Storm Daniel has caused devastating floods in Libya. Image: AP

Libya Floods: Thousands Dead, Even More Missing As Rescue Efforts Continue

At least 2,300 have been killed, with the number expected to spiral as floodwater from Storm Daniel raged through Libya’s eastern city of Derna.

Images from the city show mass graves, corpses covered in blankets, with the ambulance authority determining the current death toll.

It’s expected though the number of deaths could reach 10,000 with thousands of people still unaccounted for.

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Local emergency responders have sort through the rubble to locate the dead, and used inflatable boats to retrieve bodies from the water.

On Sunday night, local time, floodwaters broke two dams and four bridges, destroying and washing away the cities in its path.

Residents reported loud explosions before realising the dams outside the city had collapsed.

“At first we just thought it was heavy rain but at midnight we heard a huge explosion, and it was the dam bursting,” Raja Sassi, a resident who survived with his wife and daughter, told Reuters.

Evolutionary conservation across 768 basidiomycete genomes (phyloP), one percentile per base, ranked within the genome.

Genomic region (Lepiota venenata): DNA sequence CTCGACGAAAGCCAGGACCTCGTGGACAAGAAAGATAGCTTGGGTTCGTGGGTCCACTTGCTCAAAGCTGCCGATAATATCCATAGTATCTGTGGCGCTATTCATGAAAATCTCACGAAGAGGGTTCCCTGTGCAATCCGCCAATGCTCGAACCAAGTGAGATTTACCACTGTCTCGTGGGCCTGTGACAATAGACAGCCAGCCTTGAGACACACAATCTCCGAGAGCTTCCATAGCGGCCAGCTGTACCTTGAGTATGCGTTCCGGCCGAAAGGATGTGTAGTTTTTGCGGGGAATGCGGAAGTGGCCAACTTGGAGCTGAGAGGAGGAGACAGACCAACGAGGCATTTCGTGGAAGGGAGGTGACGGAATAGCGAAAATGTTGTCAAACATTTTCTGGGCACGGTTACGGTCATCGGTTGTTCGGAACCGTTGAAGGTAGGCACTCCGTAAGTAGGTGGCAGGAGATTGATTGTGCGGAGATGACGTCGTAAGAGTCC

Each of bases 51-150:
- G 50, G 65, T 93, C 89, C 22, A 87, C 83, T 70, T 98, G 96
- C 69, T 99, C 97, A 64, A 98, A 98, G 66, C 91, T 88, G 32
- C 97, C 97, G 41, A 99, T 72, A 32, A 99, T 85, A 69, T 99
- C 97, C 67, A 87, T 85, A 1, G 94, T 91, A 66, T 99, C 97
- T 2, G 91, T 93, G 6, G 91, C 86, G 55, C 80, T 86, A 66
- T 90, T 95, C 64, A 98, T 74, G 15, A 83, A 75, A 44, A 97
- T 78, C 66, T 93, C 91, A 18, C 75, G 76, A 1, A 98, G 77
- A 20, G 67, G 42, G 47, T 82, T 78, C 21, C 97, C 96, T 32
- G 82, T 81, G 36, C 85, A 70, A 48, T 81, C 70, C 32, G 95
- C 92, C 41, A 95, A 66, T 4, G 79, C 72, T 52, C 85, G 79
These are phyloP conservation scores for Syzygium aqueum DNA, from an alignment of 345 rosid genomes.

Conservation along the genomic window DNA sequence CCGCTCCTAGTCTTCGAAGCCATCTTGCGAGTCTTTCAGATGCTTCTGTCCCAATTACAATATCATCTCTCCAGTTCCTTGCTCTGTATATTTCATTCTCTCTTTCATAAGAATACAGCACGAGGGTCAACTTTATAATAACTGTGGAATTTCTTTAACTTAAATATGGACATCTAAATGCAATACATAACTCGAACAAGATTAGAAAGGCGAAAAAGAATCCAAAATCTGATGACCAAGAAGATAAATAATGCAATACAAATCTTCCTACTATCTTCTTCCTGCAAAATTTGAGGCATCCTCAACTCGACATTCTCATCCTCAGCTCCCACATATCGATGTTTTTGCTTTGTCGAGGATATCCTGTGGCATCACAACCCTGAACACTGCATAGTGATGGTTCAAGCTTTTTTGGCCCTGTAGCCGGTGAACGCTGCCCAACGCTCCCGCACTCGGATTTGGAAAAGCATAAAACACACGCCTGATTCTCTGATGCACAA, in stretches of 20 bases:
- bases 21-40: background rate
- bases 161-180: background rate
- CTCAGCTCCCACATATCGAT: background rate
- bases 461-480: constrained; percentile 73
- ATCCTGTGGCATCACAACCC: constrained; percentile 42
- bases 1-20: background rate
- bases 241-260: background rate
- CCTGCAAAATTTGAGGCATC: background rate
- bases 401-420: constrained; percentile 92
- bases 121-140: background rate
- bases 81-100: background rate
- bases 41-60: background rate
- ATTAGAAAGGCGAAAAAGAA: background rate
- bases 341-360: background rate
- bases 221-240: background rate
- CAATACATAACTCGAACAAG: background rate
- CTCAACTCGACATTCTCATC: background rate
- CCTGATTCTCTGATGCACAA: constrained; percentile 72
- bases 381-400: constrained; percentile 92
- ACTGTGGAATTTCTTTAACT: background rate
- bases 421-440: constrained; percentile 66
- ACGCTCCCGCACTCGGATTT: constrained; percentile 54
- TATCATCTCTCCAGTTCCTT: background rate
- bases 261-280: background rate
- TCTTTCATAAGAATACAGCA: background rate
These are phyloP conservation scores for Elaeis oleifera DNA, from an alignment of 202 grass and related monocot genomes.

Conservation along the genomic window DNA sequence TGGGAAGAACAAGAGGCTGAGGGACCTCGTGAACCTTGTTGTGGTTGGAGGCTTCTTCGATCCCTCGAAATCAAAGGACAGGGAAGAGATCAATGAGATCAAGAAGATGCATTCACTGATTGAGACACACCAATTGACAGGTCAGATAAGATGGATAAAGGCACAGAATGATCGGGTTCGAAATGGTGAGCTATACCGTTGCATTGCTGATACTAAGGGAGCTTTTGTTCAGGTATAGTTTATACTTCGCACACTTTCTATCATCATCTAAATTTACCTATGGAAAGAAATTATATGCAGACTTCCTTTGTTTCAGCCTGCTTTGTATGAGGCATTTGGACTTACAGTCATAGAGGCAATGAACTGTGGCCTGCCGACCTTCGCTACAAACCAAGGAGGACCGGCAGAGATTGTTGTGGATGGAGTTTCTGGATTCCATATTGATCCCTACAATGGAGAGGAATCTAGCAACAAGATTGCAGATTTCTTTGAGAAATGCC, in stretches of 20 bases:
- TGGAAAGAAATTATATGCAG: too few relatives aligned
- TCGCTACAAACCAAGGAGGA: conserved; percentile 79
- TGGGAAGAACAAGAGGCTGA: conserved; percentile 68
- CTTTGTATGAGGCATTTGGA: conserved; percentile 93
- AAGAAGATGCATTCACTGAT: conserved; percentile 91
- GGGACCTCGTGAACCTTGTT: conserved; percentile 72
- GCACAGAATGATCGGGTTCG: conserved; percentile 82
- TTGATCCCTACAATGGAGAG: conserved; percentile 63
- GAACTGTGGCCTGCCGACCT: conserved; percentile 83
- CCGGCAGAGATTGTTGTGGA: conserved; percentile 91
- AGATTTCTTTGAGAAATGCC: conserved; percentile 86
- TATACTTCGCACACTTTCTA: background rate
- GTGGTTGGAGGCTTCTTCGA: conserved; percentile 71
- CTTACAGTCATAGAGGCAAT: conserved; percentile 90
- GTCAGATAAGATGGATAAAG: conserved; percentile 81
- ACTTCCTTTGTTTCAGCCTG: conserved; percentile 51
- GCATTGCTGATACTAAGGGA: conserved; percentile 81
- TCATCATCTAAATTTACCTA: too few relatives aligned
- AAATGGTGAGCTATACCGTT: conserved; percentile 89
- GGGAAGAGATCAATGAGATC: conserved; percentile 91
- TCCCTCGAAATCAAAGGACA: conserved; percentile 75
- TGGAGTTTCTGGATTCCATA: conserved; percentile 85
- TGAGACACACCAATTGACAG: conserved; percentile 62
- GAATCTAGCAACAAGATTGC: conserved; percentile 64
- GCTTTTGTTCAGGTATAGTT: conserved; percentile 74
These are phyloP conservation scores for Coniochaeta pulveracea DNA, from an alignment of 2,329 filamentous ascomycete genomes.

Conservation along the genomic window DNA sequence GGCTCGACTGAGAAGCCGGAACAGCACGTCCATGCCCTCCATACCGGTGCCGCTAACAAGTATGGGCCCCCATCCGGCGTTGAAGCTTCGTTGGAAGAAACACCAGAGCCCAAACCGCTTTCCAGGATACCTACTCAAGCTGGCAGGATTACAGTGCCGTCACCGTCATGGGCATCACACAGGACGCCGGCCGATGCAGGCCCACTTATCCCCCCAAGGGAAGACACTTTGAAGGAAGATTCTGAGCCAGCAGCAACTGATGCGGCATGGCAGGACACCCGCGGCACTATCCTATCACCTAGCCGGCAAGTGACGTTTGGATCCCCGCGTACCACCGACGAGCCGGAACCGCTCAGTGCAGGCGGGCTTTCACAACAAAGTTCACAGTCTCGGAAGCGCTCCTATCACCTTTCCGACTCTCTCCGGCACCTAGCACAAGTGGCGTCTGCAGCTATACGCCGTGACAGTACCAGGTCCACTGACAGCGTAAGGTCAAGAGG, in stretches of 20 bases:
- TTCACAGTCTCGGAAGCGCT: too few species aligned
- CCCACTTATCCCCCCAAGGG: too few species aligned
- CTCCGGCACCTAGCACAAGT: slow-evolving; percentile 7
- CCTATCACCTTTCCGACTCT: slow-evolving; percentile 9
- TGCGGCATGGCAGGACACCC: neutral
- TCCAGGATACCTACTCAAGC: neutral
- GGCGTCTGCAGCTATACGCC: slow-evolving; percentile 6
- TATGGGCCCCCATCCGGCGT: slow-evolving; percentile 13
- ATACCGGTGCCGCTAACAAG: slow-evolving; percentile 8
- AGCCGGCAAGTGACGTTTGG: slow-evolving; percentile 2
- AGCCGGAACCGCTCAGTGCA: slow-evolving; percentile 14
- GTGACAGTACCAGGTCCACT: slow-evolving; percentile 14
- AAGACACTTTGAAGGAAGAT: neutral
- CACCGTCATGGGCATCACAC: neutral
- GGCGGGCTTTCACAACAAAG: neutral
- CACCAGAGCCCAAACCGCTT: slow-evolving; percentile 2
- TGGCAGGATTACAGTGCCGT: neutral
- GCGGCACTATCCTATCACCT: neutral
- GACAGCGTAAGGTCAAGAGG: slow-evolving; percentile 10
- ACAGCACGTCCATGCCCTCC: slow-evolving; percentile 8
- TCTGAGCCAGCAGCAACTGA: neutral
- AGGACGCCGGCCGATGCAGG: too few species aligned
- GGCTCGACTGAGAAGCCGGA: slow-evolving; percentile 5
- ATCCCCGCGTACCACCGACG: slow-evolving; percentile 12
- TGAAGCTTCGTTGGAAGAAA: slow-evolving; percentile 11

International aid has begun arriving in the country, including from Egypt, while help has been offered, or reported to be sent from Germany, Iran, Italy, Qatar, Turkey, and the United States.

Rival governments are “responsible for what unravelled”

Rescue efforts have been hindered however, with the country powered by two rival governments.

Libya has been in political chaos since ruler Col Muammar Gaddafi was overthrown and killed in 2011.

One government has been operating from the capital, Tripoli, while another one in the east, controlled by forces of military of Khalifa Hifter.

Founder and director of Sadeq Institute, a Tripoli-based public policy think-tank, Anas El Gomati sad the presence of two rival governments has complicated authorities’ efforts to respond to the crisis.

The governments had plenty of time to coordinate a better response, having seen the storm’s impact on Turkey and Greece.

“We had days and hours ahead of this to be able to prepare,” he said.

“It is the local governments and the Libyan National Army – Khalifa Haftar’s forces – that are responsible for what unravelled.

“They had days and hours to plan an evacuation. They [the authorities] didn’t raise the alarm and instead did the opposite – told people, to stay indoors.

“This is not the evil of mother nature, it is the evil of men, the incompetence and complacency.”

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